Green Beans raw and cooked - source of fibre and improves metabolism
Ground oats – benefit organs, good for digestion and help keep low cholesterol
Hulls, shells, pulp etc - these are the waste products that are left after the good stuff has been removed.
Lentils - protein and reduces bottom burps (yeah !!)
Linseed – rich in omega 6 and 3, DHA (full name in the scientific stuff section below) for brain development
Peas - carbohydrates and fibre
Peppers, red and green - vitamin C and beta carotene good for decreasing chances of cataracts and arthritis as the dog gets older.
Potato cooked not raw - good in low amounts for the carbohydrates
Seaweed – calcium and helps digestion and bone development Squash cooked - Vitamin A and Calcium, good for the kidneys
Sunflower oil – fatty acids which is good for the skin and coat
Sweet potato - rich in antioxidants and helps stabilise blood sugar levels
Tomato – rich in vitamins A and C
White rice – is actually brown rice with the husks removed, great for sensitive stomachs and older dogs
The scientific stuff:
There is always the lit of long scientific words we cannot say, never mind know what they are. Don’t be frightened to write them down and look them up to see what they are.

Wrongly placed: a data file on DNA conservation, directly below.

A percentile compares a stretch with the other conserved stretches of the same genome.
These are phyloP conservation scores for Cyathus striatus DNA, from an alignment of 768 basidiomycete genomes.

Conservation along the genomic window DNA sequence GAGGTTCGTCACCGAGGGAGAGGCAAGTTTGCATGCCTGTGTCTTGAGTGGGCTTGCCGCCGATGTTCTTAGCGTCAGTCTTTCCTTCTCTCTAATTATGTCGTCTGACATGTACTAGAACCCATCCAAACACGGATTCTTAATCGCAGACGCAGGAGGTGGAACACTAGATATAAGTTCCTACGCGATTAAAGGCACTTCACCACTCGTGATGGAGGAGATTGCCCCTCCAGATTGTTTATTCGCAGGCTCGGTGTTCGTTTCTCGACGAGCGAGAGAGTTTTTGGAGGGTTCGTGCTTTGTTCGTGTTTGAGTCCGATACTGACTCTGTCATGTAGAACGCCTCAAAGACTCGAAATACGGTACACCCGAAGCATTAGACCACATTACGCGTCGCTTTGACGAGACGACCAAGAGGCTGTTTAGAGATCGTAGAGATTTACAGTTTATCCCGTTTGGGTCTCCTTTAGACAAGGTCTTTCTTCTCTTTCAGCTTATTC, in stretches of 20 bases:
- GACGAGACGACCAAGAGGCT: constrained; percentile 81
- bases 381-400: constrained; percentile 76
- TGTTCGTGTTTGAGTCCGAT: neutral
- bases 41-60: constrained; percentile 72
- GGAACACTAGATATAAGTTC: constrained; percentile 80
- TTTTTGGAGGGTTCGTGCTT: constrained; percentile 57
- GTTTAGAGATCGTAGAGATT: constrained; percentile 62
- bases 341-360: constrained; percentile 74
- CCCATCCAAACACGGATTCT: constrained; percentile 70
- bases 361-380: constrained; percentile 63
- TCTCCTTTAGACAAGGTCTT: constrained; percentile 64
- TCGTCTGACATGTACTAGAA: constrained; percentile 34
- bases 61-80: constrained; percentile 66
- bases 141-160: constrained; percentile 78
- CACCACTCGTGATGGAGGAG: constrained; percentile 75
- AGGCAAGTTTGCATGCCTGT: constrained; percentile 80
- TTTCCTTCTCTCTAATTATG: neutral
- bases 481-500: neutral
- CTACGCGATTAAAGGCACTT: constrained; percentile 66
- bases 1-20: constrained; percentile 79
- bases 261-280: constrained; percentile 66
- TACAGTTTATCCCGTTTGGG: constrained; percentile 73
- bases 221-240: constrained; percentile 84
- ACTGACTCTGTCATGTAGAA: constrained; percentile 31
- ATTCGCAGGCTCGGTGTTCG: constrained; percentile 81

Calcium Iodate Anhydrous – Iodine is necessary for the thyroid gland and generating hormones
Chondroitin – reduces cartilage damage and promotes new cartilage
Cupric Sulphate Pentahydrate – Copper is good for good for reproduction and coat pigmentation
DHA (docosahexaenoic Acid) good for brain development, eye development and learning ability
Ferrous Sulphate Hydrate - basically it is iron and helps maintain a healthy level of red blood cells
Glucosamine – helps lubricate joints and maintains the joints cartilage
Manganous Sulphate Monohydrate – important for development of strong bones and enhances the immune system
MSM (methylsulfonylmethane) – promotes healing and reduces inflammation
Prebiotic FOS (Fructooligosaccharides) - maintains gastrointestinal health.
Prebiotic MOS (Mannanoligosaccharides) – removes harmful bacteria and boosts immune system
Sodium Selenite – is a trace mineral essential for various bodily processes, cell function, antioxidant
Taurine – heart muscle function, vision and the production of bile to aid digestion
Vitamin A - eyes, skin and coat Vitamin D3 – helps the intestine absorb calcium to regulate blood levels, promotes strong teeth/healthy bones
Vitamin E – biological antioxidant, aids reproduction and important for forming red blood cells
Zinc Sulphate Monohydrate – zinc works with omega 3 and other vitamins to maintain healthy skin and coat